Fellow¬†email marketers: we’re loving¬†the content you’re publishing lately! We’ve read some really stellar posts, so we decided to round up all the¬†theories, stats, trends, and tips we’ve¬†seen in one place. Check out what we learned here, and let us know if we missed anything great!
CTA Buttons Are Definitely Still Important
Mike Nelson of Really Good Emails took it upon himself to collect data on call-to-action buttons in every email submitted to ReallyGoodEmails.com in 2016. The time-intensiveness of¬†the task was¬†pretty intense. In his own words: “It sucked.” But, thanks to Mike, we have a beautiful breakdown of everything there is to know about CTA buttons, like:
- The most popular size
- The most popular color
- The most popular shape
- The most popular frequency
- The most popular placement
- The most popular wording used
- The most popular character length
It’s fascinating¬†to read what Mike discovered, like how blue is the most popular CTA button color and “get” is the most-used verb. We’ll definitely be using this data as we make decisions about our own emails.
The Future of Marketing Will Involve Handling Data Differently
As email geeks, we love data. But get a load of this: the digital universe is doubling in size every two years, and by 2020,¬†it will¬†reach¬†44 zettabytes, or 44 trillion gigabytes.¬†What’s an email marketer to do with all that data?
Shashi Upadhyay and Nipul Chokshi shared their insights with DataInformed. Turns out,¬†there are nearly¬†4,000 marketing technologies¬†available today, all designed to collect data and translate it into actionable insights. But just having access to these platforms is¬†not enough. To manage higher and higher amounts of data, marketers must be strategic about integration, which the authors say is “the future of marketing.”
Marketers should adopt a few niche solutions from the thousands available in an effort to create¬†“a seamless, data-enhanced workflow in which marketers no longer need to toggle between several different applications.” Reading this post definitely got us thinking about email efficiency.
Marketing Automation Can Be More Accessible to Small Businesses
According to Campaign Monitor, there’s a huge disparity in how companies adopt marketing automation. Automation has¬†amassed over 60% adoption¬†among¬†Fortune 1000 companies, but less than 5% among small and mid-sized companies.¬†Campaign Monitor’s solution for bridging the gap is through a new version of their¬†Visual Journey Designer, a platform that allows marketers to trigger automated campaigns.¬†The platform is currently live and available to select clients, and it may really empower email marketers.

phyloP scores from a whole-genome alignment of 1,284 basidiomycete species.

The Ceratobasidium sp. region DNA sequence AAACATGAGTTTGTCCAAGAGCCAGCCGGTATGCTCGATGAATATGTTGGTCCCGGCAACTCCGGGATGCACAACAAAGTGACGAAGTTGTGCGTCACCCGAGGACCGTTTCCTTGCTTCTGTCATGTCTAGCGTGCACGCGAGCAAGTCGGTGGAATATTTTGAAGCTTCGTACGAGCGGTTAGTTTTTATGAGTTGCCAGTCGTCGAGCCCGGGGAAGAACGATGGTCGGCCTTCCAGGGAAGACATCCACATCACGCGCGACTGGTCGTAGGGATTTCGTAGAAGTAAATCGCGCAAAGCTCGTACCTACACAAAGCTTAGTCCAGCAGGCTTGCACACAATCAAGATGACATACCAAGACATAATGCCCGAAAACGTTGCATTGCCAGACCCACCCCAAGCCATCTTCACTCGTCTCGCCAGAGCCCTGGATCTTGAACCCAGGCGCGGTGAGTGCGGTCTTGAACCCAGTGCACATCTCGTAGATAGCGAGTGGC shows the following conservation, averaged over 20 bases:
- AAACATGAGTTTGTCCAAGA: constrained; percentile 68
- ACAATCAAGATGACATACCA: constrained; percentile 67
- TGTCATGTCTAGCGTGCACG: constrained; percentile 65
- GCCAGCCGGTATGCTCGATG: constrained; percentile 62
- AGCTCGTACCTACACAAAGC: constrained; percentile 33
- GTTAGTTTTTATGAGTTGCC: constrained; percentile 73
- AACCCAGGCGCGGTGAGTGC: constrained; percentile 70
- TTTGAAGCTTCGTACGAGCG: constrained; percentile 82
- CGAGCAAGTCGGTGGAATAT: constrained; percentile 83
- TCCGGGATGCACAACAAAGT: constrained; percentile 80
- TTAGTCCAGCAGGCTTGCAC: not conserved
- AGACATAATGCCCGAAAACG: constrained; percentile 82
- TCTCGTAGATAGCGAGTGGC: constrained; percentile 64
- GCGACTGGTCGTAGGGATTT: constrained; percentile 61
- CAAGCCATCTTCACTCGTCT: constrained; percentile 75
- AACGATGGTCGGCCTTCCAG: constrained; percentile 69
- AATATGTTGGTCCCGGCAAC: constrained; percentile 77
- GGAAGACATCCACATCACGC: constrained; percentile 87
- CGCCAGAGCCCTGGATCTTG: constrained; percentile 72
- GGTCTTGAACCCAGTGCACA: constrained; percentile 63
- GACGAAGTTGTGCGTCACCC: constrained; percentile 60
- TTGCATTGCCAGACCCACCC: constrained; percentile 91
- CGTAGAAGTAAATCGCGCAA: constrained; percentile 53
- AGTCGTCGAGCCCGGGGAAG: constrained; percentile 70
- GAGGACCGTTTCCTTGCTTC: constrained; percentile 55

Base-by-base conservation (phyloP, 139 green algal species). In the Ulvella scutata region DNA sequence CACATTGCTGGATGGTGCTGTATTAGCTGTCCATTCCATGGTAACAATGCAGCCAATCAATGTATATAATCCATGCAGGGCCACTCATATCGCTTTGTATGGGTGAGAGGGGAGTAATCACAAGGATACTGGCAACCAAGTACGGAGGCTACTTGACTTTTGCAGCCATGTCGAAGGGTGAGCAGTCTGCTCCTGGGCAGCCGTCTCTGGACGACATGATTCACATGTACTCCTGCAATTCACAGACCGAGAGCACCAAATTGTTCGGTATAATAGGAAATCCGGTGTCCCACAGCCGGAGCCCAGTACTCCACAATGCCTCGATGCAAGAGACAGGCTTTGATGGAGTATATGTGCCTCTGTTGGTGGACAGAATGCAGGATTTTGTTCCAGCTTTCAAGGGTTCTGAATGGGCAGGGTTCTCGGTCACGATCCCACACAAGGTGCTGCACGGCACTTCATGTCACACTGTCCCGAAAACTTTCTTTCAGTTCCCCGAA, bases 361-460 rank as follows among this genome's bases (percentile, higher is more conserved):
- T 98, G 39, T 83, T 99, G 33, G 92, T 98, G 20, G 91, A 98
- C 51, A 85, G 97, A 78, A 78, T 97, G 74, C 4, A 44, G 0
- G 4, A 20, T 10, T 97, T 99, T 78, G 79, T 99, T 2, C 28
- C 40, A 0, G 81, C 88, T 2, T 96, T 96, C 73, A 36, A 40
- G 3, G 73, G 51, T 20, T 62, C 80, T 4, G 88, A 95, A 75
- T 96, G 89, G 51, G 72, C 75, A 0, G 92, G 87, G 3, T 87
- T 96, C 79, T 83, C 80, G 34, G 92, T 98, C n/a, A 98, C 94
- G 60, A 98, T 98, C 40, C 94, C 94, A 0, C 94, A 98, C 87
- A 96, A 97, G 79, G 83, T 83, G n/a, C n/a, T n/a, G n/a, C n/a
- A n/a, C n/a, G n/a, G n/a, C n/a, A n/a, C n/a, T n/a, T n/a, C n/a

There Is Power in Triggered Email Campaigns
Triggered emails are¬†messages sent based on specific consumer actions (like a¬†purchase) or events (like a birthday). New¬†research from MarketingProfs¬†reveals big news about triggered emails: they¬†receive significantly more engagement than other emails.¬†According to the research, welcome emails are the most popular type of trigger emails from email marketers (they’re deployed by 72% of brands), followed by reactivations and¬†abandoned cart emails. The data¬†is definitely powerful and can change your email campaign strategy.
Email Marketing Can Change in the Travel Industry
A new whitepaper from Email Monks looks at trends in travel email marketing, like how some of the highest email open rates‚ÄĒup to 57%‚ÄĒshow how a lot of travelers go on a “digital journey” in the vacation-planning process. Of course, there are still plenty of challenges, like maintaining long-term relationships with clients and capturing readers’ attention during off-seasons, but there are also useful insights that are applicable to all email marketers, not just to those in travel.
Email Marketers Are Transforming Political Campaigns
We’re all probably a little tired of politics at the moment. But,¬†EContent’s¬†research on how email marketing is impacting political campaigns is seriously interesting.
Political email marketing has come a long way since it first¬†took off with the 2008 Obama campaign. Nonetheless, “Donald Trump has done email marketing all wrong,” EContent says, pointing out high spam rates and low open rates. EContent believes Hillary Clinton’s campaign, on the other hand, has done a better job embracing data-driven strategies. They cite digital, analytics, and engineering job openings posted for the campaign,¬†including¬†an email writer.
So what can we¬†learn from the candidates? EContent tells email marketers to focus campaigns on two main things:¬†targeting key issues and personalizing¬†content for each individual.
What have you been reading?
Email marketers, what have you been reading? Let us know in the comments!